northern exposure: a trip to burlington and montreal
Joseph and I have been trying to get to Burlington, VT all summer. We wanted to go to celebrate our second anniversary back in June, but our plans changed when I had to go to DC for work. We rescheduled for the weekend of July 4th, but then my knee surgery was scheduled for July 1st and we had to cancel yet again. But with both of our birthdays at the end of August, we were determined to finally make it north and celebrate. We decided since this short vacation was so long in the coming, we would add Montreal to our itinerary so we could explore this culinary city and Joseph could practice his French (he’s been teaching himself!).
Burlington is not only a great town full of nice people, interesting shops, good food, and beautiful scenery, but it’s a really nostalgic place for me. My grandparents lived there and I grew up looking forward to our vacations in Vermont. One of my favorite places in Burlington (in the world, actually) is the Restaurant at the Inn at Shelburne Farms. Shelburne Farms is a nonprofit environmental education center with a 1,400-acre working farm nestled on the shores of Lake Champlain. The ingredients that the restaurant uses come either from their own farm (they even make their own cheese!) or from other Vermont farmers, making for some incredibly fresh and flavorful new American cuisine.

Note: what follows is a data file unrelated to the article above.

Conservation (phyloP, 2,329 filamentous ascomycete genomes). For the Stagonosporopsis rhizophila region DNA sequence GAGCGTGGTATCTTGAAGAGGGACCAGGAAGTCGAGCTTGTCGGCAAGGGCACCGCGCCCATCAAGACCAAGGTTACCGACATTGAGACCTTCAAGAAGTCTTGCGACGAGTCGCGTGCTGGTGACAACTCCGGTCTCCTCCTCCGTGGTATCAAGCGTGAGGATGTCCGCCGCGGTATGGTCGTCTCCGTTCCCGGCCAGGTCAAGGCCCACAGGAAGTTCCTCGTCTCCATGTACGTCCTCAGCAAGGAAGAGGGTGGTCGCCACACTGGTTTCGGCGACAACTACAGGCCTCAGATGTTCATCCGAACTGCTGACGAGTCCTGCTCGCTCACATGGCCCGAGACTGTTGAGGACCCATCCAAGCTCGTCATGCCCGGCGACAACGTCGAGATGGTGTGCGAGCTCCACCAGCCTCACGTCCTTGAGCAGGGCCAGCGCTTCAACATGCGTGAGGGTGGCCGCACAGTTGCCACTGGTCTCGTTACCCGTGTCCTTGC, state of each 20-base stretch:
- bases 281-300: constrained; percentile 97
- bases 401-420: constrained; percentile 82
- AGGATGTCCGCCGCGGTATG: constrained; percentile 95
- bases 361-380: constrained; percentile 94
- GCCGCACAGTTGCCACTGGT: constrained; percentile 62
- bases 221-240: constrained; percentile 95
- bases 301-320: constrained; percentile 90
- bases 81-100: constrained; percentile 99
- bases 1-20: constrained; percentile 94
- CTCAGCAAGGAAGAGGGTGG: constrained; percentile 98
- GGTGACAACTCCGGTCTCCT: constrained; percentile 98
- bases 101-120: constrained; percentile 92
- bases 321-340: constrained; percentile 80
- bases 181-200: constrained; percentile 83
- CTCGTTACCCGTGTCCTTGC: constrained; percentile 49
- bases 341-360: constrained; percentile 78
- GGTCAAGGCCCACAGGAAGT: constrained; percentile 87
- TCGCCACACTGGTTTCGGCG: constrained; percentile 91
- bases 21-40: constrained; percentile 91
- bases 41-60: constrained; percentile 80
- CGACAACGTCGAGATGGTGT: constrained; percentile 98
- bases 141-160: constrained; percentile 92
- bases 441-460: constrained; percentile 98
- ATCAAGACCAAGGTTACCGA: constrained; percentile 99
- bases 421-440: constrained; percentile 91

We decided to eat outside, overlooking Lake Champlain and an extraordinary sunset. Joseph got a quail appetizer and a lamb entree, while I got acorn squash soup to start and a lobster and scallop dish (how could I pass that up?). Choosing dessert was nearly impossible because I wanted one of everything, but we finally settled on a peach and berry tart, which was bright and juicy. I am desperate to go back and try the raspberry chocolate upside-down cake. It just sounded too heavy after all the food that we’d had, but I can’t stop thinking about it two weeks later.
That night we settled into our super quaint, charming 18th century B&B in Williston and awoke to a steady rain (courtesy of Irene) and an enormous breakfast of Belgian waffles and fresh peaches. We had hoped to spend a little more time on Burlington’s Church St., an outdoor pedestrian shopping area full of boutique shops, cafes, and street musicians, but with the rain we decided to head to our next destination: Montreal, Quebec. We had naive hopes of trying to get there before before the worst of the rain, but the rain traveled right along with us, leaving us with a very soggy afternoon in Montreal.